“But … if Asher is dead, Isn’t that case closed? I mean, you found him didn’t you?”

“I could see how you would think that,” I said. “That would definitely be the smart way to look at the situation. But … where can I find Big Brylk?”

 

XXX

 

The Warehouse was close enough to the docks that I caught the familiar smell of fish and sea water as I approached. The perimeter had the classic two guard rotation in place. Six guards in total. I climbed the fence easily enough and hid behind a crate. The two new guards walking up were having a heated debate about if Big Brylk had fixed the big race the day before. They were perfectly distracted.

I produced my wand and made a couple simple illusion spells. First a noise came from behind a crate to the left of the entrance. I made it sound like glass bottles being knocked over. Then I made it look like a large orange rat came running over to a barrel on the other side of the yard. The color got their attention. I heard them make a wager over who could kill it first as they withdrew their bows and headed off for target practice.

I nimbly went to the door and was surprised to find it unlocked. I guess no need to lock doors with so many guards around, no matter how inept they were.

The inside was chill and damp. There were tables covered with boxes, coins, gold bars, and enough drugs to keep Cardy Vale supplied throughout racing season. These were no small timers. Four more guards were too busy distributing mushrooms and powders into boxes to notice me as I quickly and quietly went up the stairs to what looked like an office.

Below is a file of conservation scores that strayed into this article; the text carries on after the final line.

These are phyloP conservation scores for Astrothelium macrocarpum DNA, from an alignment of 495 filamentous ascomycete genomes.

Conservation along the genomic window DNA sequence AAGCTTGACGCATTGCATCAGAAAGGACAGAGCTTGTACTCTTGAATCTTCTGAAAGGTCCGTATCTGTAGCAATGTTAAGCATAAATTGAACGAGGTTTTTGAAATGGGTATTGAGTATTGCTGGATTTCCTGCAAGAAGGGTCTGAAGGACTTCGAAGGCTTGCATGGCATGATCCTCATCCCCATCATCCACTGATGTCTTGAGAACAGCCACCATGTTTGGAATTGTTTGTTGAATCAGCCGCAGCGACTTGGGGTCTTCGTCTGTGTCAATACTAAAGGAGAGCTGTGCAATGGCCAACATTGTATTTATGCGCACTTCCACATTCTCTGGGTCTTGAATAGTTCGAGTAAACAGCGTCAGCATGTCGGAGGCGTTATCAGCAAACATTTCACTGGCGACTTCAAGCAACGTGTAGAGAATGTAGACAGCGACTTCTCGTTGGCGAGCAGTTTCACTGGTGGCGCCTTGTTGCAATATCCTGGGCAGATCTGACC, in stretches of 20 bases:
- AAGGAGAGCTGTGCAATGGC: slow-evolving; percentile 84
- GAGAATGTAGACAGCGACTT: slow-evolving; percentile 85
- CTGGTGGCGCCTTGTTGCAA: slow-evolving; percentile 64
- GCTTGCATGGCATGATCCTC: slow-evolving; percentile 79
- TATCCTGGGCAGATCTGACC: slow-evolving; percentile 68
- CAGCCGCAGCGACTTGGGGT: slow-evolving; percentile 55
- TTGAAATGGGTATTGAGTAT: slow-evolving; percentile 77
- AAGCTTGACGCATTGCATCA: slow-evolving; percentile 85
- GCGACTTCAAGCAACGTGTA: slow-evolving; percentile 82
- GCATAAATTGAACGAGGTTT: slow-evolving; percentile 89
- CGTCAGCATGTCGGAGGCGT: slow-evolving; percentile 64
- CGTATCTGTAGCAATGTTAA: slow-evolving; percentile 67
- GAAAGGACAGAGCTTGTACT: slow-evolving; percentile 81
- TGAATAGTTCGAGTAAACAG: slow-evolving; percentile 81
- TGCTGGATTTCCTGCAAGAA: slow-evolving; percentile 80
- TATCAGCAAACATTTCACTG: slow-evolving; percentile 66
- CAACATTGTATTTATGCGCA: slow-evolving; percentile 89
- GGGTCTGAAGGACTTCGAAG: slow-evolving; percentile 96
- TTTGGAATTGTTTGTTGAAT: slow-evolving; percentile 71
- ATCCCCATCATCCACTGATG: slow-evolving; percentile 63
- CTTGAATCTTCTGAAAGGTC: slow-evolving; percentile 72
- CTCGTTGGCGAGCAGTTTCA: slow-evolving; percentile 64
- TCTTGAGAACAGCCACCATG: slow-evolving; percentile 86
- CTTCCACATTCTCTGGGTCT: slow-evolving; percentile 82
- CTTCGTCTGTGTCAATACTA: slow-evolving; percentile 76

I was almost hit in the face when the door suddenly opened. I pressed myself against the wall behind it and froze. A gruff goblin voice said “Yeah? Three thousand? I guess we could do that. We do owe him a favor but if he tries to get any more discounts out of us I am going to have to have a talk with him.” He was bald with dark green skin and was wearing enough gold jewelry he looked like a walking pawn shop. He had an impossibly large orc next to him that followed close behind him as he descended the stairs. The juxtaposition of the two made me want to laugh. That must have been Big Brylk, bit of a misnomer.

I caught the door before it closed and let myself in. It was a large office with a magnificent desk made of dark wood. There were cabinets lining the walls with expensive trinkets on each one. Big Brylk did not know the definition of humility.

I was not sure exactly what I was looking for but there had to be something that could point me in the right direction. I just couldn’t let it go. I hated loose threads. I checked the drawers but they were locked. Nothing too fancy though, I removed my lockpicking set and had them open under a minute later.

There were a couple letters and pens but what really caught my attention was a large leather ledger with a B emblazoned on the cover. I opened it and flipped back until I found the entries from two days earlier and saw:

 

Name Borrowed Paid
Asher Casksmith 10,000 gold 5,000 gold + 1,500 for 3B

 

I flipped to 3B and found:

 

Name Borrowed Paid
Ulric Chaucer 1,000 gold 1,500 fold (late, 3rd party)

 

There was an interesting letter sent to Big Brylk from an alchemist I had heard about named Nelalwe. I was going to open it when I heard a noise at the door. I quickly slipped the letter into my pocket using an old card cheat technique and put my hands in the air. I saw that it was Brylk, the large Orc, and two other men with bows drawn.

“Looks like we have a guest,” Brylk said in his gruff voice with obvious malintent. This had gone from bad to worse.

~Chris Joy

Click here for the Conclusion: Part 3

Stay tuned next week for the conclusion of “The Sudden Adieu.” Thank you so much for reading. I hope you like it and please comment if you have any suggestions, edits, or just to tell me what you thought about it.

Categories: Fiction, Rex Cabernet, Short StoryTags: , , , , , ,